Reduction of CDC5L promoted bladder cancer cell apoptosis. (A) Flow cytometry assay for apoptotic rates in T24 and UMUC3 cells following CDC5L knockdown. (B)Representative cell apoptosis markers were determined by Western blot assay in T24 and UMUC3 cells, respectively. β-actin was used as an internal control. *P<0.05, **P<0.01 (n=3).
A previous study has shown that CDC5L is a regulator of mitotic progression , and so we predicted that CDC5L might have effects on bladder cancer cell apoptosis. Flow cytometry was used to analyse cell apoptosis. The percentage of cells at different phases revealed that CDC5L knockdown induced an increase in apoptosis of T24 and UMUC3 cells (Fig. 4A). To further understand the effect of CDC5L on bladder cancer cell apoptosis, the expression of several apoptosis related proteins was determined in bladder cancer cells after CDC5L knockdown. The protein expressions of the pro-apoptotic markers cleaved-PPAR, caspases 3, 8, and 9, and Bax were found to be upregulated while the protein expression of the anti-apoptotic marker Bcl-2 was found to be downregulated (Fig. 4B). Taken together, the current data indicated that CDC5L promotes the growth of bladder cancer due to the inhibition of apoptosis.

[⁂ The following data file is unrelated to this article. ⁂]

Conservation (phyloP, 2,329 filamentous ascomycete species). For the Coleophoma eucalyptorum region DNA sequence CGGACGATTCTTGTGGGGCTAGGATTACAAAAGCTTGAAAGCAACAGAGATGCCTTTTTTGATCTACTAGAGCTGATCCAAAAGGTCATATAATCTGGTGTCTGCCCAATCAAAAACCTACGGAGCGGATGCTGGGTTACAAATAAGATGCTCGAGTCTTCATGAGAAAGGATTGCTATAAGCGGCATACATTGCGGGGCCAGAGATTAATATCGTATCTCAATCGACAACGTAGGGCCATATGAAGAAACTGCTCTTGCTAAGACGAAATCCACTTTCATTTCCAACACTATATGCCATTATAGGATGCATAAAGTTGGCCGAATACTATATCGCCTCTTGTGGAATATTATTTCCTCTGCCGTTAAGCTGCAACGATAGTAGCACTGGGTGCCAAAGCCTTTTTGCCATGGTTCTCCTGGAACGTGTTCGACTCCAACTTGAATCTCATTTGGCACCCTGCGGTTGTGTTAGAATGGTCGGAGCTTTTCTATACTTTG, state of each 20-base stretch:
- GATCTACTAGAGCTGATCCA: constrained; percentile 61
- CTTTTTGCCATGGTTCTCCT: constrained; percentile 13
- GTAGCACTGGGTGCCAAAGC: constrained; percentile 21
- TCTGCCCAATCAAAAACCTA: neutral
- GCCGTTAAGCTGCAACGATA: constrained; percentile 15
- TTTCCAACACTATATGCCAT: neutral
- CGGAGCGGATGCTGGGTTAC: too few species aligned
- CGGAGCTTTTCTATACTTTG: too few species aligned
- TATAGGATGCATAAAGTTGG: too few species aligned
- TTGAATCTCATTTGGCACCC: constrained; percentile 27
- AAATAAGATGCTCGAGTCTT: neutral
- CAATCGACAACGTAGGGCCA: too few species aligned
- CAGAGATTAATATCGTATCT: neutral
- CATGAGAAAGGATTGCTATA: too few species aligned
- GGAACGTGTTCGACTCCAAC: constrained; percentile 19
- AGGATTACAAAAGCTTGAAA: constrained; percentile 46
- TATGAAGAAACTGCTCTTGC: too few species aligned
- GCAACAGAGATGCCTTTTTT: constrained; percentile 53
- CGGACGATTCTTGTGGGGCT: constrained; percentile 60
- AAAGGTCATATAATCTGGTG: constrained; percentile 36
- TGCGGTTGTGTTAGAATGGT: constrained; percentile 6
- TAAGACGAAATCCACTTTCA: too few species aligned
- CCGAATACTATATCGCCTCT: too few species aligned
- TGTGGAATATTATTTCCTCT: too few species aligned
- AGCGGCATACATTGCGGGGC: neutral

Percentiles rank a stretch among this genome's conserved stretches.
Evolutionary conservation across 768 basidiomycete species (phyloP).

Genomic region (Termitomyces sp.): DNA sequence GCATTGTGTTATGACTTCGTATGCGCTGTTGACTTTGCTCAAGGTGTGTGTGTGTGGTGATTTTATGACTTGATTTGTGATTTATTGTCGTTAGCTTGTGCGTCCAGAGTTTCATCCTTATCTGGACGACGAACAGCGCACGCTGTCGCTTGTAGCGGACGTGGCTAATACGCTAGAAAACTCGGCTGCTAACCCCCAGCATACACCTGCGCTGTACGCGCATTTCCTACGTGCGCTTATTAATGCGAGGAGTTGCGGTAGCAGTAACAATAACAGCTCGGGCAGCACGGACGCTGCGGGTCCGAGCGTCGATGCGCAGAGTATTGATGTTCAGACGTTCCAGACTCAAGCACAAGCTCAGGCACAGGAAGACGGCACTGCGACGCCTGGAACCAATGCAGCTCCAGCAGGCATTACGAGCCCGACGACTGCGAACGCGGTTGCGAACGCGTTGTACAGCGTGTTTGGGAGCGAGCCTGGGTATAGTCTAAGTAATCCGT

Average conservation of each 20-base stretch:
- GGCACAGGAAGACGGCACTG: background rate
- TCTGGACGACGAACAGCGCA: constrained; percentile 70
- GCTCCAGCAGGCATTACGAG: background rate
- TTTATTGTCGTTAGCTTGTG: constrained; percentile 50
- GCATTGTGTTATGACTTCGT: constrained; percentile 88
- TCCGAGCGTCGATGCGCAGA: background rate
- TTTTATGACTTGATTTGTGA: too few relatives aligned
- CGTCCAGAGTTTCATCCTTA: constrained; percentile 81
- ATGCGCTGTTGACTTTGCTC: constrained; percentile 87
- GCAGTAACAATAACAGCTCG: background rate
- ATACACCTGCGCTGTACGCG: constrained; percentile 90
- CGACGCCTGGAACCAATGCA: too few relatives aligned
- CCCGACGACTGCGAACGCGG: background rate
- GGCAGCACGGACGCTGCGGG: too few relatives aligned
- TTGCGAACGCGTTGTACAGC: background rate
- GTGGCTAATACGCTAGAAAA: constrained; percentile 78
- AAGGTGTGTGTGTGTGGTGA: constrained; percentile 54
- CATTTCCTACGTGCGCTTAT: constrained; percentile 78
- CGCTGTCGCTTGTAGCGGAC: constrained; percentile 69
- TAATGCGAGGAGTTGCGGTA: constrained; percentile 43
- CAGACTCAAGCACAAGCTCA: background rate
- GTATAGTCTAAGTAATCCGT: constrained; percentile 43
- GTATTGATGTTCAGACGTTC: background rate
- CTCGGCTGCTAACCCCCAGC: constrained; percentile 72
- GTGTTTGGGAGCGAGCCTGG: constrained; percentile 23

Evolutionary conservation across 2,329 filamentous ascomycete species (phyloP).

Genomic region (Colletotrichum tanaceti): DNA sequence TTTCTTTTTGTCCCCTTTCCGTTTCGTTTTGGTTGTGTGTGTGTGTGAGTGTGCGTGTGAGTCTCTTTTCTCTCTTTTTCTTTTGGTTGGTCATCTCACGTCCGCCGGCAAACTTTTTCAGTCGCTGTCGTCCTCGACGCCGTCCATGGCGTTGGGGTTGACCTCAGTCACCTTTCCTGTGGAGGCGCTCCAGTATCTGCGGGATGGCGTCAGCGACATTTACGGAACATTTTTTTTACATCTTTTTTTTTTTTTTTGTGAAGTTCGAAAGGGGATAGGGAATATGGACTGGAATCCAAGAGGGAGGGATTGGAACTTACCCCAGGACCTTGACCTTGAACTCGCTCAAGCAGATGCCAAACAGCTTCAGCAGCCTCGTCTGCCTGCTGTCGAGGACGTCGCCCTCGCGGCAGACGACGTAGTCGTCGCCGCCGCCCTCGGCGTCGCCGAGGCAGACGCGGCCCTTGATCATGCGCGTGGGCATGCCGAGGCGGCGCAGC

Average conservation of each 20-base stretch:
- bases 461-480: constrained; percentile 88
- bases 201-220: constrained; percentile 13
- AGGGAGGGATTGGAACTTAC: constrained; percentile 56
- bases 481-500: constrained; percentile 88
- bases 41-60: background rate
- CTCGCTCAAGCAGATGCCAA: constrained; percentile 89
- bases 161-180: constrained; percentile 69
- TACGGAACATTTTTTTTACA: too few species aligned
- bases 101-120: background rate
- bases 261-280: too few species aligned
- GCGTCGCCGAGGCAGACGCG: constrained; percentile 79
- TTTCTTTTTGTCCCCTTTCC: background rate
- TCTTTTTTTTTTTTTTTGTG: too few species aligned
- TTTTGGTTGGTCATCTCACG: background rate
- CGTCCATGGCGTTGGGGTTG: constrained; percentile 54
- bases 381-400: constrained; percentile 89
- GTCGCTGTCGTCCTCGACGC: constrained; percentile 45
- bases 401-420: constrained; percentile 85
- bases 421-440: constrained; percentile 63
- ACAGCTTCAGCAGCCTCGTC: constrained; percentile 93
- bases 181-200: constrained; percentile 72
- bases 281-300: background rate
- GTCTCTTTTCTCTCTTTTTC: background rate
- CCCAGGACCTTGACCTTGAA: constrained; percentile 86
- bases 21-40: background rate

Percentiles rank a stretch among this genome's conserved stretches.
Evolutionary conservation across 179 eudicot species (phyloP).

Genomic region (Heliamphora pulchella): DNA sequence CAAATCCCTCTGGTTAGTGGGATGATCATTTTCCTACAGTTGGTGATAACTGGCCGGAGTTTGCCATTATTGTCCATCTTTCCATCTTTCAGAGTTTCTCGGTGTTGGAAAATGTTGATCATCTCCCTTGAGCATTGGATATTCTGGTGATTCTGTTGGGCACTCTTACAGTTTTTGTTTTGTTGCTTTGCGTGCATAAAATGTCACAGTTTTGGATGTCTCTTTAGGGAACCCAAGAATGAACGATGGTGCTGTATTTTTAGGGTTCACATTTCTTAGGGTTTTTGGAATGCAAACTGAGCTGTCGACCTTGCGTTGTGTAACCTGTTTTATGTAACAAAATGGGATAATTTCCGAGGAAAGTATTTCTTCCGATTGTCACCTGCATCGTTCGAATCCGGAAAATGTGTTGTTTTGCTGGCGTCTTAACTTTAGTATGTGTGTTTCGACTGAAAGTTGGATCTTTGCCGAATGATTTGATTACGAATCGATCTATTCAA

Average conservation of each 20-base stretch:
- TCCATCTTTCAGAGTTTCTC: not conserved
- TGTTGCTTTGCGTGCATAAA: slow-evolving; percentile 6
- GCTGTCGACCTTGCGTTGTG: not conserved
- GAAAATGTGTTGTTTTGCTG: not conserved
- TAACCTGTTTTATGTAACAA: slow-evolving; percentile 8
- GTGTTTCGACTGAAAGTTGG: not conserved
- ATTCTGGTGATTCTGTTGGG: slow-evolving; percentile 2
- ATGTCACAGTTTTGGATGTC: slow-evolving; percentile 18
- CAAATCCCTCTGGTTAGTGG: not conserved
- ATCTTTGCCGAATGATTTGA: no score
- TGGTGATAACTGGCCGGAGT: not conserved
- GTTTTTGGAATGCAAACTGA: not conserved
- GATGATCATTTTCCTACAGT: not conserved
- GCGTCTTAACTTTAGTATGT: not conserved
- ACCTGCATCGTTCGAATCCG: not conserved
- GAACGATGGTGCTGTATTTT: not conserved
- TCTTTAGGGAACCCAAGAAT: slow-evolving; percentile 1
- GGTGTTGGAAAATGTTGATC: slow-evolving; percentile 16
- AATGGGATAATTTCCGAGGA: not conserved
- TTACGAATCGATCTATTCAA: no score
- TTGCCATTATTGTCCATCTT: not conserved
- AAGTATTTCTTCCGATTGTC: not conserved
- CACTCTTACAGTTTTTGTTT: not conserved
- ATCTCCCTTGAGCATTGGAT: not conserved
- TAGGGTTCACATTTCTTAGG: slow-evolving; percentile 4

To investigate the effect of CDC5L on the metastatic and invasion capacity of bladder cancer cells, cell scratch assay and Transwell assay were performed to examine migration and invasion abilities of both T24 and UMUC3 cells, respectively. It was observed that knockdown of CDC5L significantly reduced the tumour cell migration and invasion abilities compared to the control group (Fig. 5A and 5B).
knockdown of CDC5L inhibits bladder cancer cell migration, invasion and EMT. Wound healing assay (A) and Transwell assay (B) were performed to examine migration and invasion of T24 and UMUC3 cells. (C) EMT-associated markers were measured by western blot analysis in T24 and UMUC3 cells, respectively. β-actin was used as an internal control. *P<0.05, **P<0.01 (n=3).
The prediction of transcription factor related to CDC5L. The highly recommended transcription factor related to CDC5L was obtained by integrating the information of the Transfac database, COSMIC database and dbSNP database.